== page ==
Sustainably feeding the world’s growing population represents one of our most significant challenges. Aquaculture is well positioned to make contributions towards this challenge. Yet, the translation of aquaculture production innovations into benefits for rural communities is constrained by a limited understanding of the social dynamics that influence the adoption of new agricultural practices. In this paper, we investigate the factors that shape the spread of small-scale tilapia aquaculture through rural Solomon Islands.
The Nutritious Pond System has now implemented its activities on the ground for a year. The project is a partnership between a research organization (WorldFish), universities (Wageningen University and Can Tho University), private sector firms (Nutreco, Skretting Vietnam, Vemedin) and shrimp farmers to develop a new approach to feeding pond aquaculture. This project Newsletter highlights recent activities and the first results of on-farm pond trials and outputs from fundamental research.
Aquaculture is a promising sector of fish industry in the world with about 80 million tones being produced annually. The development of aquaculture faced several constraints; among these are diseases constituting the most limiting factors. Bacterial infections, pose one of the most significant threat to successful fish production throughout the world.
To address the extreme food insecurity of the poor households in Bangladesh, WorldFish has designed a portable small pond which can hold fish in it and at the same time, provide water for horticulture. Trials began in 2014 when these 'WISH' (water and fish) ponds were distributed amongst selected rural 'pond-less' communities and semi-urban landless communities, and tested for integrated aquaculture and horticulture.
This article describes the development and use of a rapid evaluation approach to meet program accountability and learning requirements in a research for development program operating in five developing countries. The method identifies clusters of outcomes, both expected and unexpected, happening within areas of change. In a workshop, change agents describe the causal connections within outcome clusters to identify outcome trajectories for subsequent verification.
This chapter presents the current state of knowledge on “Inn” fisheries, an important fisheries management regime in Myanmar. The presentation made is based on a comprehensive review of literature, some original research data and the authors’ extended combined experiences working in Myanmar. The chapter starts by revisiting the origin of the “Inn” system, shedding light on the chain of events that led to its generalization under the British occupation.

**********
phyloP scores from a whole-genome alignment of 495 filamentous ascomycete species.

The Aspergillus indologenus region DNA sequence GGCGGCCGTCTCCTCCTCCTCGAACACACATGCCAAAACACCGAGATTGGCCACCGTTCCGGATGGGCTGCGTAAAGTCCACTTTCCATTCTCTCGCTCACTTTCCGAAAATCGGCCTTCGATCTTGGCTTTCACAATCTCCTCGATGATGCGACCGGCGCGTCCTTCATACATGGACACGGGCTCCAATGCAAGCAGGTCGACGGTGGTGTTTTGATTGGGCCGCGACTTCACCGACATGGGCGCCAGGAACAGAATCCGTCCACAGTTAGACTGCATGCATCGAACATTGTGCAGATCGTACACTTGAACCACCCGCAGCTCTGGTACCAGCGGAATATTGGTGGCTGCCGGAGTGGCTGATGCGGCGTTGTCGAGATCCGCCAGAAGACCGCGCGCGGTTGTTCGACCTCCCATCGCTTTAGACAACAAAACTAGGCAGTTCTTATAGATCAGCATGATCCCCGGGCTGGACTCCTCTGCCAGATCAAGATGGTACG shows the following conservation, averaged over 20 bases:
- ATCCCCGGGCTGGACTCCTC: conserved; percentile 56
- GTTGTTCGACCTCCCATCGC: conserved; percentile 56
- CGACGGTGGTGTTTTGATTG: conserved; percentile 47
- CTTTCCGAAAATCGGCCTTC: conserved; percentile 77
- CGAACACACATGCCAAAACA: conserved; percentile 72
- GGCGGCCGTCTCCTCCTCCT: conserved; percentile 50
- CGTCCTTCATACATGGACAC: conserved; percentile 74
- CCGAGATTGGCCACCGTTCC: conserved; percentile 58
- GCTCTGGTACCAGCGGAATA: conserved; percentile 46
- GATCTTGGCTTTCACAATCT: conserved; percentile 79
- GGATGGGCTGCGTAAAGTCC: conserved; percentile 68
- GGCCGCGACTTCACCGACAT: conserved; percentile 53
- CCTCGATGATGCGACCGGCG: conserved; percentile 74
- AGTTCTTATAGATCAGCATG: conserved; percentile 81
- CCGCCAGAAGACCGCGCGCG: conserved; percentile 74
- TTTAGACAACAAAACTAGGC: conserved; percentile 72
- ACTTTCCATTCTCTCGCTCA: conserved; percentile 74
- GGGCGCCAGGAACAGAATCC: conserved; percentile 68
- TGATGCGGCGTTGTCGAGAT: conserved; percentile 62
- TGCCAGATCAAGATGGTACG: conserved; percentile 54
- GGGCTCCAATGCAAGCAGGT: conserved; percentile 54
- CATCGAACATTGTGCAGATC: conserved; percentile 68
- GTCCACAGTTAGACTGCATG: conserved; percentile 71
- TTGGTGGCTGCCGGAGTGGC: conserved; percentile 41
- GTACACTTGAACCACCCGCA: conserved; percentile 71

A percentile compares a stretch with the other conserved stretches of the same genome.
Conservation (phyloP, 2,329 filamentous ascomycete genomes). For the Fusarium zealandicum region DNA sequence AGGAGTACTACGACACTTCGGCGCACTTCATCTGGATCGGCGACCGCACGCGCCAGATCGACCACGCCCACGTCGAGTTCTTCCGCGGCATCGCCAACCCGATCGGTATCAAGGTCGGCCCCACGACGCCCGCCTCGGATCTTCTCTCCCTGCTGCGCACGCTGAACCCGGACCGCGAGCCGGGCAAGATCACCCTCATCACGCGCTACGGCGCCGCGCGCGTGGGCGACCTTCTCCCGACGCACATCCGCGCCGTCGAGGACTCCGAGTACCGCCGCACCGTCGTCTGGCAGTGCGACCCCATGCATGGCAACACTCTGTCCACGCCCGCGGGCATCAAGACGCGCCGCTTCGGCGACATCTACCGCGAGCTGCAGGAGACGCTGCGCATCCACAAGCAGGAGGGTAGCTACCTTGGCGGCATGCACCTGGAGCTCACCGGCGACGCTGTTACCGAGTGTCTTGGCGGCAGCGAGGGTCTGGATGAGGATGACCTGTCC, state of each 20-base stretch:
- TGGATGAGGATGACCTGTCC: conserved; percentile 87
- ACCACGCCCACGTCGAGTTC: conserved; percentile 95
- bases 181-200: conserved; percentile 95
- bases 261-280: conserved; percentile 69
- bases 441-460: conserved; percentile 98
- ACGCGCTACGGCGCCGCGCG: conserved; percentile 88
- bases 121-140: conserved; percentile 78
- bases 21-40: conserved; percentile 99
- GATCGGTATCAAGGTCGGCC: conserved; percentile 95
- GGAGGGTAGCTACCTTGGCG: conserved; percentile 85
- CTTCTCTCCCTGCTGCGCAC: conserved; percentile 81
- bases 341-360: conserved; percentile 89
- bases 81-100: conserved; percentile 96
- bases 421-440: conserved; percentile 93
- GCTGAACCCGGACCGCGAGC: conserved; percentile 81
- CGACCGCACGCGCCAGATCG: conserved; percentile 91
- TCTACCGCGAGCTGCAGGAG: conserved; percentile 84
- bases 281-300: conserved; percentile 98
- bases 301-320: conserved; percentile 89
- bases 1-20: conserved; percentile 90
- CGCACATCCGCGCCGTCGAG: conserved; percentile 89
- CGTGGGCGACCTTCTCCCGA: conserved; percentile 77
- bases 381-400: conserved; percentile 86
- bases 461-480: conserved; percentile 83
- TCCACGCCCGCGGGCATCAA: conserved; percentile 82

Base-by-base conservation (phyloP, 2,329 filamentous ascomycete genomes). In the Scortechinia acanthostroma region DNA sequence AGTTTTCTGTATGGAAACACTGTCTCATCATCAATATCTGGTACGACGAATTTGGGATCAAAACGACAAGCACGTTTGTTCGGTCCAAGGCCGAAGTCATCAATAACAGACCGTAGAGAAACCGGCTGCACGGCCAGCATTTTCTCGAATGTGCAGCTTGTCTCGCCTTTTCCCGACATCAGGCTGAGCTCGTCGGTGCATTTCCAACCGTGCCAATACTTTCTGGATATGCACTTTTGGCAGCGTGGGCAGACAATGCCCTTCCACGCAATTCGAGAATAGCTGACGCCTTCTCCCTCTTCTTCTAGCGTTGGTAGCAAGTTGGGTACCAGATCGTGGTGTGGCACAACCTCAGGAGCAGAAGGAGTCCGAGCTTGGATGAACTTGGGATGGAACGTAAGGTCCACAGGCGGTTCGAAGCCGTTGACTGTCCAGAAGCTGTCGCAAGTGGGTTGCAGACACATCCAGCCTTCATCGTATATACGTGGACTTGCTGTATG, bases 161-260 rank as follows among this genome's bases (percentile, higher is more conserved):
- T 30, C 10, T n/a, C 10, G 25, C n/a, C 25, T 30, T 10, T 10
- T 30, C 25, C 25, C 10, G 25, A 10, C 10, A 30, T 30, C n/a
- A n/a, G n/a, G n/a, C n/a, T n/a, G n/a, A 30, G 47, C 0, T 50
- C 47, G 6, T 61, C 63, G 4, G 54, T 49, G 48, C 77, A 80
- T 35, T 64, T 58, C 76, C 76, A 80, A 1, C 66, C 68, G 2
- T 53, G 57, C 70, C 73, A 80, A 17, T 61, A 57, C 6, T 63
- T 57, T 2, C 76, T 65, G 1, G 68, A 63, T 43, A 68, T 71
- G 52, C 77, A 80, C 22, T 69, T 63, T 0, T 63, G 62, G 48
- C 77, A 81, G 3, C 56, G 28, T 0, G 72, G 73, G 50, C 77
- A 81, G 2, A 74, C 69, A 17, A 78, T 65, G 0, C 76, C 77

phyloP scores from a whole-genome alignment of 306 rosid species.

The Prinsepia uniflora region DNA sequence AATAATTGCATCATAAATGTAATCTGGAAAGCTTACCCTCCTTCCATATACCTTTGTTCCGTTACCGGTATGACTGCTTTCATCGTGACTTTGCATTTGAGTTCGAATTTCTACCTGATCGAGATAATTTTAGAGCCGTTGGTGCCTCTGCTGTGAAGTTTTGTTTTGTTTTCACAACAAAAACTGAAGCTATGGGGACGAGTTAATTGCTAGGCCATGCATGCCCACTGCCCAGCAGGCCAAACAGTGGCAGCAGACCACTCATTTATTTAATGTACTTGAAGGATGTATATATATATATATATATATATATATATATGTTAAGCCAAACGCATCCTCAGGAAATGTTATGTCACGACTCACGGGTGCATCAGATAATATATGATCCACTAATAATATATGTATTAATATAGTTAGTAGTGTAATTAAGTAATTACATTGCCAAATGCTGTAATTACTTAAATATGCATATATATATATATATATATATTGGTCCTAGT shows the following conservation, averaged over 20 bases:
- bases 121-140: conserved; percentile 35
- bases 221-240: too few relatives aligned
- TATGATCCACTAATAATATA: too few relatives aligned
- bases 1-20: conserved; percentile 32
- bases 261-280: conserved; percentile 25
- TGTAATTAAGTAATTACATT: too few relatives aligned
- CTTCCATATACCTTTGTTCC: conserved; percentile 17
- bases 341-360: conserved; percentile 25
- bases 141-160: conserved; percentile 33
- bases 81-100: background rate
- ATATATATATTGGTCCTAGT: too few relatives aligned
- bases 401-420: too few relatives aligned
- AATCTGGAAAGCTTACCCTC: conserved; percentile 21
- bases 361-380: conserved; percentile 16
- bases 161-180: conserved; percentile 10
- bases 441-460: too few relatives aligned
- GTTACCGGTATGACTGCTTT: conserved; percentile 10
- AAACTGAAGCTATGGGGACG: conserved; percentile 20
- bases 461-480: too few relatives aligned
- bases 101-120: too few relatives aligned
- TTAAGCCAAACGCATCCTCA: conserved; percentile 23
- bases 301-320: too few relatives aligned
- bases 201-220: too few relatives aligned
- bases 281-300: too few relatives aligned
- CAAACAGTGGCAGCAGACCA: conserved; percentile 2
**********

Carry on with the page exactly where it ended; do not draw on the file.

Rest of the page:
Many rural poor and marginalized people strive to make a living in social-ecological systems that are characterized by multiple and often inequitable interactions across agents, scale and space. Uncertainty and inequality in such systems require research and development interventions to be adaptive, support learning and to engage with underlying drivers of poverty. Such complexity-aware approaches to planning, monitoring and evaluating development interventions are gaining strength, yet, there is still little empirical evidence of what it takes to implement them in practice.
This paper examines the linkage between resource scarcity and conflict during the 2012 Lake Chilwa water level recession. Ecosystem degradation and resource scarcity negatively affect many poor people dependent on aquatic systems such as river floodplains and wetlands. The need to identify and implement innovative measures to manage the scarce resources in these systems has sometimes resulted in conflicts among the various resource users such as fishers, farmers and political groups.
The WorldFish mission is to strengthen livelihoods and enhance food and nutrition security by improving fisheries and aquaculture. We pursue this through research partnerships focused on helping those who stand to benefit the most—poor producers and consumers, women and children This strategy details the ambitious impact targets we have embraced, which are aligned with the UN Sustainable Development Goals, and charts our course to achieve them.
This synthesis article joins the authors of the special issue "Gender perspectives in resilience, vulnerability and adaptation to global environmental change" in a common reflective dialogue about the main contributions of their papers. In sum, here we reflect on links between gender and feminist approaches to research in adaptation and resilience in global environmental change (GEC).